Values and Rewards

Reward points, air miles, cash backs, etc… Customer loyalty is a big thing for businesses nowadays, and various incentive schemes have been created to promote it. The rewards are often valuable in that they allow a consumer to cut down the purchase cost directly, or to ‘store’ the saving for a later date.
However, we need to be aware of the value of each point.

For example, Real Canadian Superstore has a value of one cent for each of its PC plus reward point.
At one time, a selected variety of its Quaker cereal products was priced at $2.47, and you would also get 250 PC points. So 250 points equal 25 cents.
But you don’t actually ‘save’ 25 cents at the time. You just accumulate it and maybe redeem it later after you have accumulated enough points. The points are just an enticement to keep buying stuff from the Superstore or any of the Loblaw-owned companies.
So was the cereal a good buy? If you like the product and want it now, it is a decent deal. But if you could wait, every now and then the product was priced at $1.97 or even lower. That would be a much better deal even with no reward point offered.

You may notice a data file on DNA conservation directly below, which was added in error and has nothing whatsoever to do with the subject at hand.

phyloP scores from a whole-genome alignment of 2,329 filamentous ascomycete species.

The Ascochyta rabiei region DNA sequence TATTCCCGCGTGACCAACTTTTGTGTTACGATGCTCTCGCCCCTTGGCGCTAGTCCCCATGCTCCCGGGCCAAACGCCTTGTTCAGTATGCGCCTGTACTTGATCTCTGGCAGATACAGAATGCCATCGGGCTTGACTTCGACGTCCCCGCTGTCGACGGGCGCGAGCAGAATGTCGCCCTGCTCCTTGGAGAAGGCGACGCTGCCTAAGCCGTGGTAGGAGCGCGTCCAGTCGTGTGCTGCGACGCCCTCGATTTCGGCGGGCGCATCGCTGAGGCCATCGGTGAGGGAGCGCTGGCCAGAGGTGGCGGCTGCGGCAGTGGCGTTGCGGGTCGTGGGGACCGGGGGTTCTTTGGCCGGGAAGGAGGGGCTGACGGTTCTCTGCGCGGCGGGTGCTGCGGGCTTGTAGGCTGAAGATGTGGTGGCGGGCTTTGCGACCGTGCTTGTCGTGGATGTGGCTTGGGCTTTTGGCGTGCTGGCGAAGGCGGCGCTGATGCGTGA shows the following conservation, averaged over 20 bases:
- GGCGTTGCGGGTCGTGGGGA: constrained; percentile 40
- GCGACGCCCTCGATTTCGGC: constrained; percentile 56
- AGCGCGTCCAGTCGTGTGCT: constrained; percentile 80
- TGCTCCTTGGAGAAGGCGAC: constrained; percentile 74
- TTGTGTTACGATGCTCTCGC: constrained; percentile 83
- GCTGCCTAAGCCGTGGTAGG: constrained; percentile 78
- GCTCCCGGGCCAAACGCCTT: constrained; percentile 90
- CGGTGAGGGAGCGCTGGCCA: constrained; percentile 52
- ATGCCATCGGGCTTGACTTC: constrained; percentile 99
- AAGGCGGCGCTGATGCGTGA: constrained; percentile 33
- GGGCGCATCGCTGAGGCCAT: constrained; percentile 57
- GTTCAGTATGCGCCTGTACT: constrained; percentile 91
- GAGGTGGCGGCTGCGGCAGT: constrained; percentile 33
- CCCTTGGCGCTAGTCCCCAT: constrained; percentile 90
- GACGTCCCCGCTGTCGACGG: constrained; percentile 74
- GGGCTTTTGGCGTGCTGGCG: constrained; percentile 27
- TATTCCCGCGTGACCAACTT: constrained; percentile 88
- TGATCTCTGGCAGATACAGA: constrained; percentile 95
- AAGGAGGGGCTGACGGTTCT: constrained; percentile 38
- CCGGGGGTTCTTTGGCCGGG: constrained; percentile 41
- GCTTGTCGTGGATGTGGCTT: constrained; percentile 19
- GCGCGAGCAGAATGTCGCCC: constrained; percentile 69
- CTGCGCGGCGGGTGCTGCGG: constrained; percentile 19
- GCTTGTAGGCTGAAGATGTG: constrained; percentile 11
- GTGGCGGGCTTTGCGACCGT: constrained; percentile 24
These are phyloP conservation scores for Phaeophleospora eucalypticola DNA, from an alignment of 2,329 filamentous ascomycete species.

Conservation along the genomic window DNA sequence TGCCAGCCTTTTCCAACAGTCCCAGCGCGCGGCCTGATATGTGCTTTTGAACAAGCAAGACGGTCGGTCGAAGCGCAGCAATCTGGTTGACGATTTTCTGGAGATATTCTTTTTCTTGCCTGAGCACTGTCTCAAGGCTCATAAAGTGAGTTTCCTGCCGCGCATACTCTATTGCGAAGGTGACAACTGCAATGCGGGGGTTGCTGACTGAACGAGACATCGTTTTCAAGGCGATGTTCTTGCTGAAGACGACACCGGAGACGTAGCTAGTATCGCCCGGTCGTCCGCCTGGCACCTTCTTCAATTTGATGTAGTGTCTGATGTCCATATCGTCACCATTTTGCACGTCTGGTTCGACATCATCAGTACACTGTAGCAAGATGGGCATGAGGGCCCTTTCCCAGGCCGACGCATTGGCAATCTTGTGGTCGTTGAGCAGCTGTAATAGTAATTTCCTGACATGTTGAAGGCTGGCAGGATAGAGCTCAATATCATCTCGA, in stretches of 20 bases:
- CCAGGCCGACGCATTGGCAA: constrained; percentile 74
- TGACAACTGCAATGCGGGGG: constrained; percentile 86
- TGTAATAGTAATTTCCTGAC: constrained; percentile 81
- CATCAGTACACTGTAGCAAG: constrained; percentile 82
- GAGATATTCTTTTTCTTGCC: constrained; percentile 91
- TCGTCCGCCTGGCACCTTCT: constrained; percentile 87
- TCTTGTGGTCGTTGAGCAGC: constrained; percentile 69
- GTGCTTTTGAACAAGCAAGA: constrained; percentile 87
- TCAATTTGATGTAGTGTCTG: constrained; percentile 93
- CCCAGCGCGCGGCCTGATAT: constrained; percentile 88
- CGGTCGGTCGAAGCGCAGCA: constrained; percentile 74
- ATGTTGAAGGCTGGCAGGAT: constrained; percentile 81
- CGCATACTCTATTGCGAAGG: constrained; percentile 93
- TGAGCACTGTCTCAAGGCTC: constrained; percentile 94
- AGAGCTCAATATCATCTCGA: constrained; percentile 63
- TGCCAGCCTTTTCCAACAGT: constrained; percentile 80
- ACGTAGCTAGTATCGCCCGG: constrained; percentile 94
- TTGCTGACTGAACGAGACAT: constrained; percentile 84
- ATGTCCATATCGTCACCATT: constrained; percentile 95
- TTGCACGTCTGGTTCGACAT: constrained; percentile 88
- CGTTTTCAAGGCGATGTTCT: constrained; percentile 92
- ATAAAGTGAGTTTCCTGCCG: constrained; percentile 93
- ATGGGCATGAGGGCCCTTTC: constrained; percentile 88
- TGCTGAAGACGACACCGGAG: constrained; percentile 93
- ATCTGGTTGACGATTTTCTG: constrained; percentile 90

The bottom line is ideally you want to save some real cash now, not to convert your cash into a virtual form of saving that can only be redeemed at a later date. So even if the above-mentioned product was offered a 500-point reward, the deal does not offer a better value than if the product was offered at $1.97 with no reward point.

2 thoughts on “Values and Rewards”

  1. Have never thought of that before! It is wise to do some math before buying and thinking that we are saving! Thank you MML!

    1. Thanks Andrew. Yes, the big businesses are always working overtime trying to figure out creative ways to part us and our money 😉

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